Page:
Final cert:  Once the digital game is developed and put to market, the DGDC can apply for a final certificate which allows them to claim a credit for the entire qualifying expenditure (less any interim amount claimed). The final certificate application form can be found here.

Once a certificate has been received, the DGTC is claimed by amending the Corporation Tax Return (CT1) immediately preceding the expenditure being incurred.

Practical issues with the DGTC

While the support for the digital gaming industry is welcomed, the legislation as currently enacted may not achieve the full impact it deserves. The reason for this is that the digital games industry is not the same as the film industry.

The film tax credit is claimed in advance of expenditure being incurred which creates the need for clawback provisions if the incorrect amount is claimed. In the DGTC, expenditure is incurred by the claimant prior to claiming the credit for both interim and final claims. Despite this key difference, both credits are subject to the same clawback provisions. 

The provisions state that the persons liable to any clawback of the credit are: 

  • the DGDC, 
  • any director of the DGDC, or 
  • each person able directly or indirectly to control more than 15% of the ordinary share capital of the DGDC

To an amount equal to:

  • in the case of a company, four times, and
  • in the case of an individual, one hundred fortieths

The inclusion of such clawback provisions can only be viewed in the context of why they were included in the film tax credit legislation. The film tax credit legislation provides for the film tax credit to be paid in advance of any expenditure being incurred on the film, in certain circumstances, to assist cash flow for the film. However, in the case of the DGTC, there is no advance tax credit.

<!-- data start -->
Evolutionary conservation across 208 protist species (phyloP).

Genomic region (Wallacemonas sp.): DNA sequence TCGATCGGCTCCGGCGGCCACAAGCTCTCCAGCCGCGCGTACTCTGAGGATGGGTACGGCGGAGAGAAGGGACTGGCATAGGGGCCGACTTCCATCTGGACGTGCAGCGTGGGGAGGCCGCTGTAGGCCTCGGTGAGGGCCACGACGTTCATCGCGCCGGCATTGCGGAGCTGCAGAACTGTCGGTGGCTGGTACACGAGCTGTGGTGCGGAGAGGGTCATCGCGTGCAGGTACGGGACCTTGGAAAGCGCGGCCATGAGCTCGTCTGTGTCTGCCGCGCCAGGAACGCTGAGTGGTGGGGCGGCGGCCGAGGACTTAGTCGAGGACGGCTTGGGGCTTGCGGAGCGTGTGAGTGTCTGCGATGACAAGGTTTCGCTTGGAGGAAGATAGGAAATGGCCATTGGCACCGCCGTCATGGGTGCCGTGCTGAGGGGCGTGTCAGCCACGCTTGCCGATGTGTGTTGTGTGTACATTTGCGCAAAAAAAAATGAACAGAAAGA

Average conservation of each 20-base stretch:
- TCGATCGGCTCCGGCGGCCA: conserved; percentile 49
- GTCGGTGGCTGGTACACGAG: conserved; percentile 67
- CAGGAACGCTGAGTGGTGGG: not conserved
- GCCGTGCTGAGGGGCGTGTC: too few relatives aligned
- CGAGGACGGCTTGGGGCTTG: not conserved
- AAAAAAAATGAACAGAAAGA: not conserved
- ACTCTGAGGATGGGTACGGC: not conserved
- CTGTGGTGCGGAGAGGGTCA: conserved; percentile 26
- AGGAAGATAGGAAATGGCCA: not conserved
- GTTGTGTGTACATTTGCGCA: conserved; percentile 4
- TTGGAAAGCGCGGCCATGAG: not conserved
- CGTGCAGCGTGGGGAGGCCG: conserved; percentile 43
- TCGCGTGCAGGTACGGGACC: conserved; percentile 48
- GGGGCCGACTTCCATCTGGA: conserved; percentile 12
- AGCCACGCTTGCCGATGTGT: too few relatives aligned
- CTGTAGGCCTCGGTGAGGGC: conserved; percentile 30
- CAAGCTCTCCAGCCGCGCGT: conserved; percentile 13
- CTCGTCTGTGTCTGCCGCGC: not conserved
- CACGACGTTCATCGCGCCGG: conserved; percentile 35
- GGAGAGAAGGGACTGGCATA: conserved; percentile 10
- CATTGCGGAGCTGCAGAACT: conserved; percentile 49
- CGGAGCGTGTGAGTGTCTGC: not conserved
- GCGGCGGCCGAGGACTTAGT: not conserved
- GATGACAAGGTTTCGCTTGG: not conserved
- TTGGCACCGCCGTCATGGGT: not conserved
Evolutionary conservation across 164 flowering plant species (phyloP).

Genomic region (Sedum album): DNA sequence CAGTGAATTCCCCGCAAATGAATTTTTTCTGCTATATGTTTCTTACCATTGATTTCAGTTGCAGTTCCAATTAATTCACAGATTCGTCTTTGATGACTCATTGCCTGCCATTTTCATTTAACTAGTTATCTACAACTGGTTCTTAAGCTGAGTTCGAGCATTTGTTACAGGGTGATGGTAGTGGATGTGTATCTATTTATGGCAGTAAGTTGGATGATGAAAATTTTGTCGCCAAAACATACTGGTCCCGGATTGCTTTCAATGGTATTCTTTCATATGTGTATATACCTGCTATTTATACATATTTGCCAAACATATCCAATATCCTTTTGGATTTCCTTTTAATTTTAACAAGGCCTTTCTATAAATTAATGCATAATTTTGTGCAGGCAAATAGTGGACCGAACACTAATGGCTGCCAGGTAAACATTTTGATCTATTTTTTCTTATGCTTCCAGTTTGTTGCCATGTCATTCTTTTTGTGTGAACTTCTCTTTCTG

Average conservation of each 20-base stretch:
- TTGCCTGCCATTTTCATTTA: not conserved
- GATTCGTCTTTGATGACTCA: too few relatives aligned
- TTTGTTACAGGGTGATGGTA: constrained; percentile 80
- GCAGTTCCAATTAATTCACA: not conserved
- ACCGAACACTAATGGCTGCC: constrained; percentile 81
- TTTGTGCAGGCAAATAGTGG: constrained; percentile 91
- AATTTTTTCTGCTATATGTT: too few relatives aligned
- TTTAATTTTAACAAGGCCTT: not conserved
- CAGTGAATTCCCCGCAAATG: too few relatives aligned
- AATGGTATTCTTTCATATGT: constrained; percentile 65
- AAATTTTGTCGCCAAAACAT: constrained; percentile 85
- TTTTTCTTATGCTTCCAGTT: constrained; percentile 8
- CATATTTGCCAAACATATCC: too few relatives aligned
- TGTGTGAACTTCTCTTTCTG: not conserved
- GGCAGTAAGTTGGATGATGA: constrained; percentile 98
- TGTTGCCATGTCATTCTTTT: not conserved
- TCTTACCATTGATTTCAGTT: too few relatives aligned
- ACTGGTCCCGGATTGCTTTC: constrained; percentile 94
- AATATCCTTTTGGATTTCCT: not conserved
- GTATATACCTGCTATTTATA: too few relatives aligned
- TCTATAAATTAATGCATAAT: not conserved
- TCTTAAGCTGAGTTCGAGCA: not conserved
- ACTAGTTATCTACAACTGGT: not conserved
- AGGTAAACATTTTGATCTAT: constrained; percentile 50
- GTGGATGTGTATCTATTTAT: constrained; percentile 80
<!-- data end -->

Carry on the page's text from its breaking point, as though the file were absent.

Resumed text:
Another potential issue with the DGTC is the requirement for completion and public availability. To be an “eligible digital game,” it must be completed and made publicly available. Unlike the film industry, where almost all films and TV series are completed and achieve some form of release, digital games often discarded because they become economically unviable or aren’t of a quality standard.  This is frequently after significant sums have been invested. This leaves the stakeholders in the DGDC only being able to claim the DGTC on the proportion of the spend relating to fully completed projects. 

Qualifying expenditure for DGTC purposes includes design, production and testing costs. This means relief is not available in respect of post-launch expenditure (i.e. maintenance, debugging, and additional game content post-launch). Additionally, there is a €2 million limit on subcontracting work.

One aspect where the DGTC differs from the film tax credit is its cap. The maximum tax credit possible for films is €22.4 million, whereas the DGTC has a cap of €25 million, making the most significant tax credit available €8 million (€25,000,000 *32%).  While this may cover the development costs of independent games, the average high-profile high-release blockbuster game costs an average €75 million to develop. It remains to be seen if the DGTC will be competitive enough to lurehigh-profile international games companies to Ireland. 

If you would like to know more about the DGTC or are interested in claiming the credit and seeking advice, please get in touch.

Contacts